At college sporting events, reporters typically eat for free and partake in some sort of low maintenance meal. Am I beholden? No. I, and other reporters, have likely just traveled a good distance to cover the event. The meal is more of a thank-you, please-come-again, token.

I come again.

For Ohio Valley Conference media days, the organization is kind enough to hand out guest gifts. I now have two thumb drives and a super travel mug. They are tastefully covered with the OVC logo, but since I'm not boasting the colors of a single team, I'll use them.

Lately I've been offered racing T-shirts. These I sadly must turn down. I adore racing T-shirts. The day-glo neon and angular cars spread across my shoulders make up some of my favorite garb. But to wear one shirt from one driver is to appear to favor that driver and not another. Sandy Mason, mom of Street Stock driver J.R. Mason, was crushed when I wouldn't even tell her what size I wear.

Trust me, I was crushed too that you offered to give me a really well-designed free racing T-shirt that I had to decline because of any perceived bias.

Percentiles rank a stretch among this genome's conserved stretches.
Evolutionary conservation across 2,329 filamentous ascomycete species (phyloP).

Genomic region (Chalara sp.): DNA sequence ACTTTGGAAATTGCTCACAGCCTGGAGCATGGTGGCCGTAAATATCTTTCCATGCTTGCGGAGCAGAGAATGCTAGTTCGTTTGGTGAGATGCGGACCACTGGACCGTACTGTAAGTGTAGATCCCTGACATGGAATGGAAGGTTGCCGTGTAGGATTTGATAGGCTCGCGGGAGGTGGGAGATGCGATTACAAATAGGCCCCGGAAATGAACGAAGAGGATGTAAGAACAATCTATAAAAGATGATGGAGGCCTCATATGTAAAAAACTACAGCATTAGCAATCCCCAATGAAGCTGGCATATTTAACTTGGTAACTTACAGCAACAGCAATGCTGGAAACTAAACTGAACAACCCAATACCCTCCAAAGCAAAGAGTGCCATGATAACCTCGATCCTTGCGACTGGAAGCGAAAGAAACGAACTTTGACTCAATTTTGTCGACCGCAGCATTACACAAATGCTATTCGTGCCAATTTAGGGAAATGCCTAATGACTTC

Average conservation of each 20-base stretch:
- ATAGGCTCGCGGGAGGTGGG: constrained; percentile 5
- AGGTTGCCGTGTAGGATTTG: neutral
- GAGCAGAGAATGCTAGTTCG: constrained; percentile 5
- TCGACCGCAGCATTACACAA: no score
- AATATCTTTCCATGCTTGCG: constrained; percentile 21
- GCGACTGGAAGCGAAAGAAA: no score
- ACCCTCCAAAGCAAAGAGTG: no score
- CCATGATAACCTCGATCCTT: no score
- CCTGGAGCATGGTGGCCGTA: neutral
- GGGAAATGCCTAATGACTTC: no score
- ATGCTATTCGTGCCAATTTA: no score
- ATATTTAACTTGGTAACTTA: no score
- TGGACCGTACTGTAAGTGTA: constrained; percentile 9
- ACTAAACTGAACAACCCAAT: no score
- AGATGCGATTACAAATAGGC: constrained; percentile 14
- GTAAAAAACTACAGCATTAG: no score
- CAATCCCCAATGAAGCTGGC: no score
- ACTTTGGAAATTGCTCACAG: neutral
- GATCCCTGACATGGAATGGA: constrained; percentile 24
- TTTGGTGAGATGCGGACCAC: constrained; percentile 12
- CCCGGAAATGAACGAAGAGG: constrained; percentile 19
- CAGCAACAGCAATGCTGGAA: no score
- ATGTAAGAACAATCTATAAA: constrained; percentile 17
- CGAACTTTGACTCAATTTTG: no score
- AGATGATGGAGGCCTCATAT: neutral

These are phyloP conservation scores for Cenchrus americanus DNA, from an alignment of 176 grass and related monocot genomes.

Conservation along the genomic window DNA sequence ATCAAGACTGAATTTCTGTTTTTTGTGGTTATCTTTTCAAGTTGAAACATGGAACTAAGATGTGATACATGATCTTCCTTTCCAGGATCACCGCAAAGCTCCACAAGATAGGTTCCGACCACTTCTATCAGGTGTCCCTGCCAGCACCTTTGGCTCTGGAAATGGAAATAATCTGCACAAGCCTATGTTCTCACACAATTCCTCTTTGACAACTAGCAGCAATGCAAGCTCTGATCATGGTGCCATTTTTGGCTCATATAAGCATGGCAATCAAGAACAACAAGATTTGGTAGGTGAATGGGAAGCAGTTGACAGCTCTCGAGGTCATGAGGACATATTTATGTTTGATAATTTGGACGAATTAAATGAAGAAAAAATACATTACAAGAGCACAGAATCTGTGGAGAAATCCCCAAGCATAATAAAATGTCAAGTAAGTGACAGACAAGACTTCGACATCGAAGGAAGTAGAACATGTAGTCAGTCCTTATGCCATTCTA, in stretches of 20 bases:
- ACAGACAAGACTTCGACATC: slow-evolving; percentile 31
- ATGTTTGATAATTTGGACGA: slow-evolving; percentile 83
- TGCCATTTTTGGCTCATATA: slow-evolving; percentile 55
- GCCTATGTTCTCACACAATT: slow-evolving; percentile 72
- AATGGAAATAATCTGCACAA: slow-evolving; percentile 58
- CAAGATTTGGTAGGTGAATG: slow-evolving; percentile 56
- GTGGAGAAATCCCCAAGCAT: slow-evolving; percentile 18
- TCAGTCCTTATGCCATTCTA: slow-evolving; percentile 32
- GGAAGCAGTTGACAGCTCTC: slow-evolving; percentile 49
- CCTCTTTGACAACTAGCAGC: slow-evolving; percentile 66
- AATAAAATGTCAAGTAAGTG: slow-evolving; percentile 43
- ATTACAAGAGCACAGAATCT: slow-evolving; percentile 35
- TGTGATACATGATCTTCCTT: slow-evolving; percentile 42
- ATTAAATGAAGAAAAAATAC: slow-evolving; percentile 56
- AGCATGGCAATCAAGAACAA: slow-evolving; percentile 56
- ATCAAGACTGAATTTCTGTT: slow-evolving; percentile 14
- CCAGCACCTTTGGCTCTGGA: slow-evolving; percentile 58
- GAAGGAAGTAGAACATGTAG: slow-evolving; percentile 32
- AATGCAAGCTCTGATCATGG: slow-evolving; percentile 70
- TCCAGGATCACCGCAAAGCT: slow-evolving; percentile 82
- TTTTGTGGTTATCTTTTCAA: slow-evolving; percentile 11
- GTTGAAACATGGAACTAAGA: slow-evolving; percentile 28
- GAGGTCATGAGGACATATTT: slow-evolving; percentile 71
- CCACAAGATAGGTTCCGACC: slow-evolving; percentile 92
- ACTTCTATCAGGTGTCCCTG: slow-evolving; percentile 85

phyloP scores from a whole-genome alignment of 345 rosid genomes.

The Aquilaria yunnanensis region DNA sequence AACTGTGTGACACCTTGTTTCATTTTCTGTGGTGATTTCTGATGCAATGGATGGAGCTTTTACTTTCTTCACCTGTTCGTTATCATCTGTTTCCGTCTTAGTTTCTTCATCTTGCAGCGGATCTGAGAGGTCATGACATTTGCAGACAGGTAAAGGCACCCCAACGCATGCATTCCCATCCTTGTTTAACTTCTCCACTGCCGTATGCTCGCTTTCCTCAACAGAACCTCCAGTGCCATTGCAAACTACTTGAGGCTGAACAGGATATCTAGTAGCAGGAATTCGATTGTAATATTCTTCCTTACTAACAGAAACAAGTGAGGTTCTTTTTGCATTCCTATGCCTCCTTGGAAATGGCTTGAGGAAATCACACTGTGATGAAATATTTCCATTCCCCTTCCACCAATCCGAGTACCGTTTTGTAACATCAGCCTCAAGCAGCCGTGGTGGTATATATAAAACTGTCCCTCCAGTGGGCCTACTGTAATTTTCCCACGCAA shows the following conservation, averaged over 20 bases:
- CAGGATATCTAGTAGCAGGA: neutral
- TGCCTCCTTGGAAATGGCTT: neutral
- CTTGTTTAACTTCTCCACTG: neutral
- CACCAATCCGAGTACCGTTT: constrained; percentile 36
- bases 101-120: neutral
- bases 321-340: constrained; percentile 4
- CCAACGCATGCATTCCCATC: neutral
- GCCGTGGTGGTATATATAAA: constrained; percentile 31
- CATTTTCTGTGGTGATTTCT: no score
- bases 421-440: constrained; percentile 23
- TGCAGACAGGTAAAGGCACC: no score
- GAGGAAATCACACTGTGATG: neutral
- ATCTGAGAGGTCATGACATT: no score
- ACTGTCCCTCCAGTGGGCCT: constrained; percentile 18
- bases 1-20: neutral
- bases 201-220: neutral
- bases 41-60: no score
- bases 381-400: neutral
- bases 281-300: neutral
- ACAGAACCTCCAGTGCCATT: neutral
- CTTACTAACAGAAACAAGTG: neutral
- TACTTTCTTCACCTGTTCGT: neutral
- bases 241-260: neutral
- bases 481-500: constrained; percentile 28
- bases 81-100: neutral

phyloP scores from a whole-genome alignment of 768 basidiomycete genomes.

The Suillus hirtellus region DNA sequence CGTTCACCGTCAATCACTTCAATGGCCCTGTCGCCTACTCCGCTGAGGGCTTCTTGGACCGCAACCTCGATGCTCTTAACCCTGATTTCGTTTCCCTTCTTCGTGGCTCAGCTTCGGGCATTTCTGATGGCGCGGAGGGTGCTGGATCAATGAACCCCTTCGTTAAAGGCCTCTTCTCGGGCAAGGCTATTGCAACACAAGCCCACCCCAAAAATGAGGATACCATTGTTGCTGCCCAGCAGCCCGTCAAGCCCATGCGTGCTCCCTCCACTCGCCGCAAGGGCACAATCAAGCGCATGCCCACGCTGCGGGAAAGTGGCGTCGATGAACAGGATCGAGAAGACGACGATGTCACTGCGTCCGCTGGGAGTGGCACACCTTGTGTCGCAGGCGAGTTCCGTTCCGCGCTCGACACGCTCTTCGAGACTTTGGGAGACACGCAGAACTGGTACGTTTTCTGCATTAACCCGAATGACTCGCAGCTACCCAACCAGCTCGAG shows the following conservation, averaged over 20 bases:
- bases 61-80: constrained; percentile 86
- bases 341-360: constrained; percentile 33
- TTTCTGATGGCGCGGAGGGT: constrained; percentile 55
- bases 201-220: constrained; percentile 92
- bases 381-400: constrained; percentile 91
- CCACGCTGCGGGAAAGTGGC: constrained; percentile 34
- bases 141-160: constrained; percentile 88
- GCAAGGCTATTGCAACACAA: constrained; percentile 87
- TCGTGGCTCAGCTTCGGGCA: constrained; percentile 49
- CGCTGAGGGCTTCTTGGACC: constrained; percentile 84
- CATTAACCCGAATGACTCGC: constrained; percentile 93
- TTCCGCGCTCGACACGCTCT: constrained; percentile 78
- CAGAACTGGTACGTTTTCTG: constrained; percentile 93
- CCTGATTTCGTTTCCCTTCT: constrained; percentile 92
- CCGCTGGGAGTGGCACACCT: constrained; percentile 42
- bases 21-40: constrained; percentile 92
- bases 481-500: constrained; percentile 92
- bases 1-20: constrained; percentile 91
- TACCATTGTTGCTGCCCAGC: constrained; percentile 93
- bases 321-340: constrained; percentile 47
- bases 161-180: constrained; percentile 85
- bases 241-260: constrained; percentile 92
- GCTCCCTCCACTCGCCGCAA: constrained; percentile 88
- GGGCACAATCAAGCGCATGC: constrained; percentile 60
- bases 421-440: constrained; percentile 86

But Veneziano's schwag was appreciated. I had already been at the track more than two hours, had sweated myself smelly and was fixing to spend the rest of the night collecting dust with a bit of an attitude. I'm glad it was just pens and notebooks he offered me; had it been a WoO T-shirt, I don't know if I could have stood the temptation.

Thursday, July 24, 2008

Racers tabbed 8th in OVC

I was a little shocked that the Murray State football team was picked to finish the conference in eighth place out of nine teams. Head coach Matt Griffin said the Racers deserved it after their 2-9 performance last season.

Personally, I feel the start of the season will be rough — likely a 1-3 start — but if the Racers can avenge last season's rout against Tennessee-Martin, I think they'll be OK for the rest of the season. I predict at least five wins, although a .500 season could be possible.